+--------------------------------------------------+
1 row in set (0,00 sec)
mysql> select user(), current_user();
+---------------+----------------+
| user()        | current_user() |
+---------------+----------------+
| sveta@Thinkie | sveta@thinkie  |
+---------------+----------------+
1 row in set (0,00 sec)
mysql> q
Bye

Now I modified the 

/etc/hosts
  file and pointed
Thinkie
  back to
127.0.0.1
  (
localhost
):

127.0.0.1   localhost
127.0.1.1   Thinkie
# 192.168.0.4 Thinkie

But host

192.168.0.4
 still resolves to
Thinkie
:

sveta@Thinkie:$ mysql -h192.168.0.4 -usveta
...
mysql> select user(), current_user();
+---------------+----------------+
| user()        | current_user() |
+---------------+----------------+
| sveta@Thinkie | sveta@thinkie  |
+---------------+----------------+
1 row in set (0,00 sec)
mysql> show grants;
+--------------------------------------------------+
| Grants for sveta@thinkie                         |
+--------------------------------------------------+
| GRANT ALL PRIVILEGES ON *.* TO 'sveta'@'thinkie' |
+--------------------------------------------------+
1 row in set (0,00 sec)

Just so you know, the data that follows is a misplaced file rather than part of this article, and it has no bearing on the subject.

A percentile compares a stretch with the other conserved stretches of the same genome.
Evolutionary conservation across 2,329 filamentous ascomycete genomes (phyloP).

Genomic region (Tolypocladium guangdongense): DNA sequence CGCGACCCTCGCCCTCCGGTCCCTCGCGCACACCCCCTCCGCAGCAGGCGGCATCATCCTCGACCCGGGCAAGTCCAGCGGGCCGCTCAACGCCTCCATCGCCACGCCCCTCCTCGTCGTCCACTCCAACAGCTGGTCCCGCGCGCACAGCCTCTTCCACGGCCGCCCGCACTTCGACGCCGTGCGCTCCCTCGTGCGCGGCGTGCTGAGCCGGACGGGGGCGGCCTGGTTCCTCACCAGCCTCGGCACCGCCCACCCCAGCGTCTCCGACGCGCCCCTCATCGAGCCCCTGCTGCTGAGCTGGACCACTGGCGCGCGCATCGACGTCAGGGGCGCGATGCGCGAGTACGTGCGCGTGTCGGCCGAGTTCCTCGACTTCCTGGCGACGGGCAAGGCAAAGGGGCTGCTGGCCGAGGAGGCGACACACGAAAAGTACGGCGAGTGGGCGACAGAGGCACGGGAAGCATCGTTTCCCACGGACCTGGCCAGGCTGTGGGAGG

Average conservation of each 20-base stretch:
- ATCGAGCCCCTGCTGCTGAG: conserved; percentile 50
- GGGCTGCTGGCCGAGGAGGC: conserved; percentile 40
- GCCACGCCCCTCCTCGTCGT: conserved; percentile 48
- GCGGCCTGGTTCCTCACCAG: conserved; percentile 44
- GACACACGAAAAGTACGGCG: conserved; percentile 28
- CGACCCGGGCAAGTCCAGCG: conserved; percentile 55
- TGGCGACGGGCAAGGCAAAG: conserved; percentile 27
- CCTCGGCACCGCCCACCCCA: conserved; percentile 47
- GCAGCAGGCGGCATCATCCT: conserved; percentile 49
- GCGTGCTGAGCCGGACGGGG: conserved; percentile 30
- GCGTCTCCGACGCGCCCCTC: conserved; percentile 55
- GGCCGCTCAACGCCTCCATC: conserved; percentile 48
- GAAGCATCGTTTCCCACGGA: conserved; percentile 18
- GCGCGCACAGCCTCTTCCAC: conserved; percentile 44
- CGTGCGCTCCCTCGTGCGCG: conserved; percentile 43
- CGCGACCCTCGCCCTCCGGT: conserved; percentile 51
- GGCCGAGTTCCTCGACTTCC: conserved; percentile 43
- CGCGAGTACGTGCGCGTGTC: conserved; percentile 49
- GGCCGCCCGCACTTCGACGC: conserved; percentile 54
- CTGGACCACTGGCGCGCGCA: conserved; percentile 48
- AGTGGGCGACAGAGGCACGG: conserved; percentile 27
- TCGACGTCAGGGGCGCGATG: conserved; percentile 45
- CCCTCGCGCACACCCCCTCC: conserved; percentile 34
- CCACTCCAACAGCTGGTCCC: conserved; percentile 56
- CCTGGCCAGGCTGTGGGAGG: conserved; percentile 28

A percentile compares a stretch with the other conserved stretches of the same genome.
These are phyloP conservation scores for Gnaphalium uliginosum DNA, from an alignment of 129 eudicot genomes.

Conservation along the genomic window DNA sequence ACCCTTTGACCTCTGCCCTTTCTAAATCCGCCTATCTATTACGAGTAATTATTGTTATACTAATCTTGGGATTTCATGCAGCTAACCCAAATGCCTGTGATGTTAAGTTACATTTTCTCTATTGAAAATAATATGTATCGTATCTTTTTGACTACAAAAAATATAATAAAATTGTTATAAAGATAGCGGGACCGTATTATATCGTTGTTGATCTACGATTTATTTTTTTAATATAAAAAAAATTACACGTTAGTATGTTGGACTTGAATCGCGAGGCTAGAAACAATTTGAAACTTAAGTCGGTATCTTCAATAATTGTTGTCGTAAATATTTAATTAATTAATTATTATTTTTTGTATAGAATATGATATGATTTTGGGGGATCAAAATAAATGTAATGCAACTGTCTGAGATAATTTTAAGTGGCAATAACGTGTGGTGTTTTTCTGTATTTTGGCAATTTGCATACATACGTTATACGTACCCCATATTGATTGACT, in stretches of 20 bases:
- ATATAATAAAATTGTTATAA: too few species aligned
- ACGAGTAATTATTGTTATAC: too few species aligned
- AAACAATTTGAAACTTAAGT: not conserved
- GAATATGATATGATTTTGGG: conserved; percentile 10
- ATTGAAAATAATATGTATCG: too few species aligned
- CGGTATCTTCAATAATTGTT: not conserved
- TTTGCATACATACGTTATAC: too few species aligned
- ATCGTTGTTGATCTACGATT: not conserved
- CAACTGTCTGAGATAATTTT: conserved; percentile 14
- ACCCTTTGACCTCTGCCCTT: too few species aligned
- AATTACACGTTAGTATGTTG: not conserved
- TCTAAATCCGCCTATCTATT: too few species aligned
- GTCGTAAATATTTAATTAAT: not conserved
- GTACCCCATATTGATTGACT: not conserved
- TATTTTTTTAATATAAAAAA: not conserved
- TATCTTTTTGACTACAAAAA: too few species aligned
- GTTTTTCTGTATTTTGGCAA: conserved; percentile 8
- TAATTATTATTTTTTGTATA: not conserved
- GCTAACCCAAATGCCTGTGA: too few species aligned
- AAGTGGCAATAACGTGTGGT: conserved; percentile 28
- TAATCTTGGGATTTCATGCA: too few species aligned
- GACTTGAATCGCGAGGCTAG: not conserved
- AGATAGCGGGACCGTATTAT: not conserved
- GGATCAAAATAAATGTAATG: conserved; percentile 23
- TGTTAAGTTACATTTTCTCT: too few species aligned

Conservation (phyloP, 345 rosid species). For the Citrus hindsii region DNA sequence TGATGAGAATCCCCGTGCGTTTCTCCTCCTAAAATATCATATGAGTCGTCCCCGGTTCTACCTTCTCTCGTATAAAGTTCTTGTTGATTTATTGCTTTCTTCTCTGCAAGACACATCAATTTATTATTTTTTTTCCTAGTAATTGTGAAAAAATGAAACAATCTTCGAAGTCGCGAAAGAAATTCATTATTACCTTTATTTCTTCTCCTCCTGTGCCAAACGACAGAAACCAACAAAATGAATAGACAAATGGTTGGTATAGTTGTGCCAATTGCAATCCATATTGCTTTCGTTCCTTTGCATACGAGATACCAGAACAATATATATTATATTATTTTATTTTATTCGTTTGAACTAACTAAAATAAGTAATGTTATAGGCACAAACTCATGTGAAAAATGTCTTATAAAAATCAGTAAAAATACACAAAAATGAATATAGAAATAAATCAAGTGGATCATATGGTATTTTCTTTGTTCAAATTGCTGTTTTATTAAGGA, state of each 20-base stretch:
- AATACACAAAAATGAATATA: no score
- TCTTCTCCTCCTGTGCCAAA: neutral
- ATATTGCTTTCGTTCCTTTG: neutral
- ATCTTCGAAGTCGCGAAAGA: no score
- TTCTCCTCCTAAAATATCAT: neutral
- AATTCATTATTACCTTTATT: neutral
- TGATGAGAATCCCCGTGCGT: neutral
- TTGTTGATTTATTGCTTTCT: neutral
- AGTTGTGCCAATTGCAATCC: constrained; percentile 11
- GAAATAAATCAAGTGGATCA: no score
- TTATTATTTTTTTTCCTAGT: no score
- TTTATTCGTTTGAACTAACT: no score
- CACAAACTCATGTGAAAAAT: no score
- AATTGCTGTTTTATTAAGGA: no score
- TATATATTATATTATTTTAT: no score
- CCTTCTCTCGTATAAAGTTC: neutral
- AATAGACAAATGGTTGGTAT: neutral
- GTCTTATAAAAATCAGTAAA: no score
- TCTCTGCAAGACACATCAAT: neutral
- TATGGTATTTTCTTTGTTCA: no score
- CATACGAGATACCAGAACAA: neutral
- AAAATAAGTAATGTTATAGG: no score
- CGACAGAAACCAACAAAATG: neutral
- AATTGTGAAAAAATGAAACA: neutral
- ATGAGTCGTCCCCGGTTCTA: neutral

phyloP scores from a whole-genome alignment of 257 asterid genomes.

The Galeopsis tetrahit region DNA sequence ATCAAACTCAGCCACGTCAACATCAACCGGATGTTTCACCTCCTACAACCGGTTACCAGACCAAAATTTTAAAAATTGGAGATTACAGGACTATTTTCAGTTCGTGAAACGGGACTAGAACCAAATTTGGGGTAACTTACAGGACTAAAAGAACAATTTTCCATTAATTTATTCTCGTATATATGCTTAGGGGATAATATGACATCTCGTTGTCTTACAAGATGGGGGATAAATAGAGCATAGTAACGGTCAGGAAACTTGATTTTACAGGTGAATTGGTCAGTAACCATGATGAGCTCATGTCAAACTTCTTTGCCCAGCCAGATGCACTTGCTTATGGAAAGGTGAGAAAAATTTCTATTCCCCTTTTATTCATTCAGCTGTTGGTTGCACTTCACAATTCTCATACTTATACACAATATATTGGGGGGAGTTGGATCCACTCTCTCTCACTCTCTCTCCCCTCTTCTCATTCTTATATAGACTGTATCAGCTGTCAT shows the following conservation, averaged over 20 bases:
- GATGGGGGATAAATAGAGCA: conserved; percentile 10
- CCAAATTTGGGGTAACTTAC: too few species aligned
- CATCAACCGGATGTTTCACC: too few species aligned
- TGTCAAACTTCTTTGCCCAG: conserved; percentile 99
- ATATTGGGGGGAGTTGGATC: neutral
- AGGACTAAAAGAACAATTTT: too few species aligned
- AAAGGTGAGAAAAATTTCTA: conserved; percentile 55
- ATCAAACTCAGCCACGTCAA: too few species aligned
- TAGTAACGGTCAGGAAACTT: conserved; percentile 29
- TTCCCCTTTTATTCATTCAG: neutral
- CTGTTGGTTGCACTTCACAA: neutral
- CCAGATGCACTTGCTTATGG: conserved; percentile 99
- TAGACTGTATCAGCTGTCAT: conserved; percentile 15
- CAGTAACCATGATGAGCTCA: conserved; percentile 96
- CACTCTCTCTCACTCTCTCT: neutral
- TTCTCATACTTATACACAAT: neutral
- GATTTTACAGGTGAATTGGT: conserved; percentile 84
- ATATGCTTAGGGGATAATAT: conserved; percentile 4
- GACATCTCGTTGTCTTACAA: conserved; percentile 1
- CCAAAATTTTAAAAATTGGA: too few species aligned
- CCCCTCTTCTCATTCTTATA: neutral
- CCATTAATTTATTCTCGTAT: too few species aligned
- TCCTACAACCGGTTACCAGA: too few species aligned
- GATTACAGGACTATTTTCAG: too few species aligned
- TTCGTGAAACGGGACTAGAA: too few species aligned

mysql> q
Bye

The reason for this is a stalled host cache, which can be easily observable with Performance Schema:

sveta@Thinkie:$ mysql -uroot
...
mysql> select * from performance_schema.host_cacheG
*************************** 1. row ***************************
                                        IP: 192.168.0.4
                                      HOST: Thinkie
                            HOST_VALIDATED: YES
                        SUM_CONNECT_ERRORS: 0
                 COUNT_HOST_BLOCKED_ERRORS: 0
           COUNT_NAMEINFO_TRANSIENT_ERRORS: 0
           COUNT_NAMEINFO_PERMANENT_ERRORS: 0
                       COUNT_FORMAT_ERRORS: 0
           COUNT_ADDRINFO_TRANSIENT_ERRORS: 0
           COUNT_ADDRINFO_PERMANENT_ERRORS: 0
                       COUNT_FCRDNS_ERRORS: 0
                     COUNT_HOST_ACL_ERRORS: 0
               COUNT_NO_AUTH_PLUGIN_ERRORS: 0
                  COUNT_AUTH_PLUGIN_ERRORS: 0
                    COUNT_HANDSHAKE_ERRORS: 0
                   COUNT_PROXY_USER_ERRORS: 0
               COUNT_PROXY_USER_ACL_ERRORS: 0
               COUNT_AUTHENTICATION_ERRORS: 0
                          COUNT_SSL_ERRORS: 0